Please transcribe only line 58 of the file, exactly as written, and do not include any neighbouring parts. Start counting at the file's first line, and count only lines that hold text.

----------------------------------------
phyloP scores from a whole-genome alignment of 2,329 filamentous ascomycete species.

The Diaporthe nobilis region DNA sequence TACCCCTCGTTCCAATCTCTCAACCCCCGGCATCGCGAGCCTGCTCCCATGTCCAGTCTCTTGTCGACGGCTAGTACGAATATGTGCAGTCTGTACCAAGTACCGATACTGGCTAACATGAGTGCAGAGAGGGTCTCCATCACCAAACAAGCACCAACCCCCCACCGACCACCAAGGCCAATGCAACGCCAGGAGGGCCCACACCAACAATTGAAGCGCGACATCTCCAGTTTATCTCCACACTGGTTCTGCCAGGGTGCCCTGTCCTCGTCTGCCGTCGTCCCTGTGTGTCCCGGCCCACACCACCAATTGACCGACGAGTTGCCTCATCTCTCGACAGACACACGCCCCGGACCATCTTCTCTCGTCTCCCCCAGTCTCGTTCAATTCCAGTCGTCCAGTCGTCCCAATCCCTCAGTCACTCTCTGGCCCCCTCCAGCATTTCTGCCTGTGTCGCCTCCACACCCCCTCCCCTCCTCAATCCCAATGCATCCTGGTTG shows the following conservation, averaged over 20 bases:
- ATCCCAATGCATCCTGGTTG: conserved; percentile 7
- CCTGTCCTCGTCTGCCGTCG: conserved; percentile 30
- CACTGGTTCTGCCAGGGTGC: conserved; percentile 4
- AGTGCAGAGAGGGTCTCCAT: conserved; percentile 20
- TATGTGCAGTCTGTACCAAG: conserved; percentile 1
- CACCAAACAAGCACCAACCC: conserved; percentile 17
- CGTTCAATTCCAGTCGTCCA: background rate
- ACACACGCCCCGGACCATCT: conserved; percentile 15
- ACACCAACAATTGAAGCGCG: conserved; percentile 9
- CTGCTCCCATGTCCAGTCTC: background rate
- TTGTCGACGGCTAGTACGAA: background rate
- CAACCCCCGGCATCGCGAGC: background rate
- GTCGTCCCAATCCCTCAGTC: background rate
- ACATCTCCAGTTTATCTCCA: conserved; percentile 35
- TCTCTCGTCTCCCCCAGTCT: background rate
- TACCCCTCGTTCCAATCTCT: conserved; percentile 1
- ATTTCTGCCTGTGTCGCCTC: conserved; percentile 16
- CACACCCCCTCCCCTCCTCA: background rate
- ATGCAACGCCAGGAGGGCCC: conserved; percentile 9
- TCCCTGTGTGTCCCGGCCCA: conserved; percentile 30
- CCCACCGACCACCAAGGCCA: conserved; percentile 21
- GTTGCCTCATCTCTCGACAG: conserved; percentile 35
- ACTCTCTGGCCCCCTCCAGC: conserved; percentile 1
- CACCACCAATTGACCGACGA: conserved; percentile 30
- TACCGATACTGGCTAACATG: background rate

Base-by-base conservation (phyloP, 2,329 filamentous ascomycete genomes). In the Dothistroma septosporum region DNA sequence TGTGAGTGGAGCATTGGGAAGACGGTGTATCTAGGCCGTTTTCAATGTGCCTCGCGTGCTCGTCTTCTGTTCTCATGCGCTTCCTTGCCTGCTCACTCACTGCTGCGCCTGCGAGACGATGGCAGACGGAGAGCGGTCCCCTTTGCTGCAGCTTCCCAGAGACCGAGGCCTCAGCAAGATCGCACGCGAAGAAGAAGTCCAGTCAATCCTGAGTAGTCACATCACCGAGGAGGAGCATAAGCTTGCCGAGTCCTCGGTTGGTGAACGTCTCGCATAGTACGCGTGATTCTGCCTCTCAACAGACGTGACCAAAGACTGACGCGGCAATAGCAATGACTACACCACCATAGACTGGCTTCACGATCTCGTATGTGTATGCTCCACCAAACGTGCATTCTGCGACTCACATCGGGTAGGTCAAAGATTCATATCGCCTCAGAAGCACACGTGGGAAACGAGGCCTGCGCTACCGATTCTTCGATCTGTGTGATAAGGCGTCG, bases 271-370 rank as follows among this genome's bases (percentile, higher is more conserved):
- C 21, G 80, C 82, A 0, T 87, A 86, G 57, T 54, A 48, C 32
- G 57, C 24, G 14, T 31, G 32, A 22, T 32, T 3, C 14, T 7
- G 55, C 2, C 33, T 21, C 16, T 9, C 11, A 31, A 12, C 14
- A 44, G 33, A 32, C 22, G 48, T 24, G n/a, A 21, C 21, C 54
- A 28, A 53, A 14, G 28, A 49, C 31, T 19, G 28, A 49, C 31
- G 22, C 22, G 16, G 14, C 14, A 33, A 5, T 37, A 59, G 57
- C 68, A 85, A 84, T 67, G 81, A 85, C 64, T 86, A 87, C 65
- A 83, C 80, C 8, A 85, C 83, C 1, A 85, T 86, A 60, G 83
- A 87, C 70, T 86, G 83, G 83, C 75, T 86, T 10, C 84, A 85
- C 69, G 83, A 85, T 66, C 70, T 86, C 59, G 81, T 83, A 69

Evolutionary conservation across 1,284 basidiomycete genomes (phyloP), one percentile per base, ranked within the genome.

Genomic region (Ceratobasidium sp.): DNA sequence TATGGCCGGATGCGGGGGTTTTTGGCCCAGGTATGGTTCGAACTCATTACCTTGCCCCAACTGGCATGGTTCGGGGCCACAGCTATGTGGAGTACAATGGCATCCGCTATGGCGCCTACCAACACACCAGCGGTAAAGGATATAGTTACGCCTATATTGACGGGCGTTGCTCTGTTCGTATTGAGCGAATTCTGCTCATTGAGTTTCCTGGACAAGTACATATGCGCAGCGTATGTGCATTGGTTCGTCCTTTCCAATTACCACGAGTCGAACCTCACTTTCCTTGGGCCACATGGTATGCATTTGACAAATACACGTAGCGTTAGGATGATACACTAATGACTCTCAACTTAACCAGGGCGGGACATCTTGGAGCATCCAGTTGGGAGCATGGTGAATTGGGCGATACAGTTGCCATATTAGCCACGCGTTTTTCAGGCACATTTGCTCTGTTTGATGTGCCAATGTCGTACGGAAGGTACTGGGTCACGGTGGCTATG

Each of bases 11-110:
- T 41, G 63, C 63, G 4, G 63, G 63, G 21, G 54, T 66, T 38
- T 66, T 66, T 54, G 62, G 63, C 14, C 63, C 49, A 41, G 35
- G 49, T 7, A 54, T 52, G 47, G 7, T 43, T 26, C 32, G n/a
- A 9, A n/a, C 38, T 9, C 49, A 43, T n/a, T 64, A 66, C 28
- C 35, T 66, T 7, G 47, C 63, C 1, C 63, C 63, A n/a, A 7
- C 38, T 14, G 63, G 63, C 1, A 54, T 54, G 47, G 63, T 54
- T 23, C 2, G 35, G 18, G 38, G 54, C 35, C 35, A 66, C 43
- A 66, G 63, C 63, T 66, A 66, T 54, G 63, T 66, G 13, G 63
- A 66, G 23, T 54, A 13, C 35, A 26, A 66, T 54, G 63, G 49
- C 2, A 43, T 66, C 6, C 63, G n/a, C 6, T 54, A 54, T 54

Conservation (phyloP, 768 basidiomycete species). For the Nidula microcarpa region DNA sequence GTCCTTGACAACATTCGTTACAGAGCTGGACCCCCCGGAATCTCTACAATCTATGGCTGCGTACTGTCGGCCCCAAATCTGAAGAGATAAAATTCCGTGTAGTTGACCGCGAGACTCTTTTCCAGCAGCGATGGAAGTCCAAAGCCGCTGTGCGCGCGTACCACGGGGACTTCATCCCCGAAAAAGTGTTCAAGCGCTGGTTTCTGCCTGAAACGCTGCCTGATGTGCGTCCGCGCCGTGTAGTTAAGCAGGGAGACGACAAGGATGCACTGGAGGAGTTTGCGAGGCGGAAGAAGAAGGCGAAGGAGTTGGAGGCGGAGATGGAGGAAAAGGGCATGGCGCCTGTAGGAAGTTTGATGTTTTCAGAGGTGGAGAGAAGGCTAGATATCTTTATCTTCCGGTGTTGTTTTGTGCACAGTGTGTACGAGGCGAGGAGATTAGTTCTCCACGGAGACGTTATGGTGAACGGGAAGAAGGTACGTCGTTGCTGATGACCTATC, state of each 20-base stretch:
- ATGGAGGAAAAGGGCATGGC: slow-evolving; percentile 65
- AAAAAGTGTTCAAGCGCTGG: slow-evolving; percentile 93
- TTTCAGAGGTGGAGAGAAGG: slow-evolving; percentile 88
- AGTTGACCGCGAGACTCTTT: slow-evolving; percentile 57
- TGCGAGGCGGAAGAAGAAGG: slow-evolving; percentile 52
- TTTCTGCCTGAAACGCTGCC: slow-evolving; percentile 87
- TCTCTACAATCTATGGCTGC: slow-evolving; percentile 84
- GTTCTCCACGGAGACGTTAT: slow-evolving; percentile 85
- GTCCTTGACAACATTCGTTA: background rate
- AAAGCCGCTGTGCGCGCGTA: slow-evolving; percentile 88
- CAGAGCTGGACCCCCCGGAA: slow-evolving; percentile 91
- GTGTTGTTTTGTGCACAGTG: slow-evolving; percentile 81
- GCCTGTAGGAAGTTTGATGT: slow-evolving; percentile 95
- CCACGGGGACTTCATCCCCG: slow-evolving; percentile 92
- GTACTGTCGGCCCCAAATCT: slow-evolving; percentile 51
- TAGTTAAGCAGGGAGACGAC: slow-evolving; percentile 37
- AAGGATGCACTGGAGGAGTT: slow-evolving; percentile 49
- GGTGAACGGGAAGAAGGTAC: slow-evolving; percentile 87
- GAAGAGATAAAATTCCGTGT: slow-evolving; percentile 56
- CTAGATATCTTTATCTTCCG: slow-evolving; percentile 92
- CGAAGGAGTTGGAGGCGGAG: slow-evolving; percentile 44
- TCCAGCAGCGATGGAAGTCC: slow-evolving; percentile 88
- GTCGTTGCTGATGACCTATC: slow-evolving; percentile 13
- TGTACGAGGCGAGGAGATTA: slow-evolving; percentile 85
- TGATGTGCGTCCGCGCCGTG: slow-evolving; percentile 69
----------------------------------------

- TTTCTGCCTGAAACGCTGCC: slow-evolving; percentile 87